Heritage Square | London

30-90 Conway Dr., London, Ontario, N6E 2X1

Pricing

1 Bedroom
  • Waiting List
  • Bathrooms: 1
  • Deposit: Last Month's Rent
  • Square Feet: 612
$739Per month
2 Bedroom
  • Available
  • Bathrooms: 1
  • Deposit: Last Month's Rent
  • Square Feet: 825
$839Per month
*Information, suite availability and rental rates are subject to change. Rental rates listed are net and include current incentives when applicable.

Features

Highlights:

  • Family building
  • Allows Dogs and Cats

Suites Include:

  • Electricity
  • Water
  • Heat
  • Fridge
  • Stove

Property Features:

  • Parking - Outside No Plug $0
  • Swimming Pool

Terms & Offers:

  • 12 month lease terms
  • 5% Veteran's discount
*All offers and features are subject to change, and some conditions may apply.

Details

Join our Family Friendly Community walking distance from school and White Oaks Mall! Unique 1 and 2 Bedroom Layouts, all inclusive.

INCENTIVES
Ask on site customer service representative about suite specific rental incentives available.

SUITE FEATURE
Suites include a fridge, stove, balcony or patio, and in-suite storage.

BUILDING AMENITIES
Heritage Square has on-site laundry facilities, an outdoor swimming pool, two elevators in each high-rise, a secure entry system, and is situated on a large landscaped lot.

NEIGHBORHOOD AMENITIES
Heritage Square is within walking distance of White Oaks Mall, Bradley Medical Centre and South London Community Pool.
Bus stops are conveniently located around the property.

GENERAL INFORMATION
Rent includes heat, water, hydro and parking. Small, quiet pets are permitted.

LEASE TERMS
Twelve month lease terms are available for new and current Residents, if eligible.

Floorplans

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New Building, Same Great Community! - Spruce Ridge Gardens

  • Newly built one and two bedroom apartments
  • Six appliances included
  • Fully equipped gym
  • Minutes from Shaganappi Golf Course

Call 403-215-8762
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Spruce Ridge Gardens

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You could win one of FOUR iPads by submitting the most unique, creative and memorable "selfie"! To enter, click on the camera button below to upload your photo, provide a clever caption and hit submit!

  • Photos displayed on the Resident Member Website
  • Only two (2) entries per Resident Member account
  • Photos must be submitted before June 13, 2014
  • Have fun and good luck!

June 24:
The Alberta government announces a $1 billion fund to rebuild from the floods, which Premier Alison Redford says have changed the province forever. The cash means Alberta will be unable to balance its budget on the government’s proposed timeline.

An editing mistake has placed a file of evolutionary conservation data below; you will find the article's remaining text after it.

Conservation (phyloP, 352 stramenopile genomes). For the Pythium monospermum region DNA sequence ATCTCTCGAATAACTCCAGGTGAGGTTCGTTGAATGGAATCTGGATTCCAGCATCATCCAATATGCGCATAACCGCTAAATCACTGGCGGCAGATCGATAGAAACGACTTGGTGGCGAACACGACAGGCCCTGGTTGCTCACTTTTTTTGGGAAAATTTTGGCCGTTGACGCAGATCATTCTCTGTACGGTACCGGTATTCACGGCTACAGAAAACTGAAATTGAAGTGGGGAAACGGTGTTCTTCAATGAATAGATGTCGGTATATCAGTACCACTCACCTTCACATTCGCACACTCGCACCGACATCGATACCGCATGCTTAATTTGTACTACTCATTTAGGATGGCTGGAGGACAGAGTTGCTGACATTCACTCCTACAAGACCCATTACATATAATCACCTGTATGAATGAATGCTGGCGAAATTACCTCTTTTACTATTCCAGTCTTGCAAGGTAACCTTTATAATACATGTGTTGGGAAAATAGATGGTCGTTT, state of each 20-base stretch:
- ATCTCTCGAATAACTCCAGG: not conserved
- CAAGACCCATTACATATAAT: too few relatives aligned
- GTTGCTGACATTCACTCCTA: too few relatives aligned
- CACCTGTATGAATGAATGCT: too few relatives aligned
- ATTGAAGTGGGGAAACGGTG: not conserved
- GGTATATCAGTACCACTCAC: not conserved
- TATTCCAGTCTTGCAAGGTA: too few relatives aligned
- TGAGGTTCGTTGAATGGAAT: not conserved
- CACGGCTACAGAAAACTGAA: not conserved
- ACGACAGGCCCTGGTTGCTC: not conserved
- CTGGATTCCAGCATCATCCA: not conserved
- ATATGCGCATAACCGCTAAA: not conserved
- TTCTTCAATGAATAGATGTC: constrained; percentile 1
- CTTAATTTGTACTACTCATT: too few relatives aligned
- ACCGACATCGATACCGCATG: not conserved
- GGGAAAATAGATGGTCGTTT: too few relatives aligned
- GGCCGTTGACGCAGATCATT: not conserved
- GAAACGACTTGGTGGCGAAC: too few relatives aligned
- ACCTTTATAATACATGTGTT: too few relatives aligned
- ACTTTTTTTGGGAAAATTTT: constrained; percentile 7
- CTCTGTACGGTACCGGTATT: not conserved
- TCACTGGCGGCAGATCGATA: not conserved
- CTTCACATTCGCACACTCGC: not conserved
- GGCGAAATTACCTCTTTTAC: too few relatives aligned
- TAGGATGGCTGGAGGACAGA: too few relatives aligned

June 23:
About 65,000 Calgary residents are given the all-clear to return home even as cleanup efforts continue. Provincial officials say 27 communities had declared states of emergency. The North Saskatchewan River continues to rise, further threatening Medicine Hat and prompting flood watch warnings in Edmonton.

June 22:
Under sunny skies, rivers in Calgary begin to recede and officials begin giving permission for some evacuated residents to return home. Still, there’s no lack of bad news. The Calgary Flames say everything below the eighth row of the Saddledome is a write-off, and the federal Conservative Party postpones their convention slated to take place in the city the following weekend. In Medicine Hat, thousands of people are ordered to evacuate as the South Saskatchewan River continues to rise. Flood watches go into effect for Edmonton. Flooding also forces evacuations in communities in Saskatchewan and B.C

June 21:
Evacuations in Calgary shift into high gear as the Bow and Elbow rivers continue to rise. About 75,000 are forced to flee the rising rivers. Water seeps into the Saddledome, the city’s National Hockey League arena, and swamps the grounds of the Calgary Stampede. Premier Alison Redford promises financial assistance for flood victims. The Department of National Defence deploys soldiers to the flood zone to help out. Prime Minister Stephen Harper visits Calgary and offers words of encouragement to residents. Officials say at least three people have died in southern Alberta as a result of the flooding. The town of Medicine Hat declares a state of emergency as downstream communities brace for their own round of flooding.

June 20:
Environment Canada issues a rainfall warning for southern Alberta. About 100 mm of rain falls on the region, and the national forecaster predicts the amount could double over the next few days. More than a dozen different communities from north of Calgary, south to Lethbridge and west to the Rocky Mountain parks declare states of emergency. High River and Canmore are among those worst hit by the flooding. Mud slides cause part of the Trans-Canada Highway running through Banff National Park to be closed. Evacuation orders begin to be issued in low-lying areas of Calgary.

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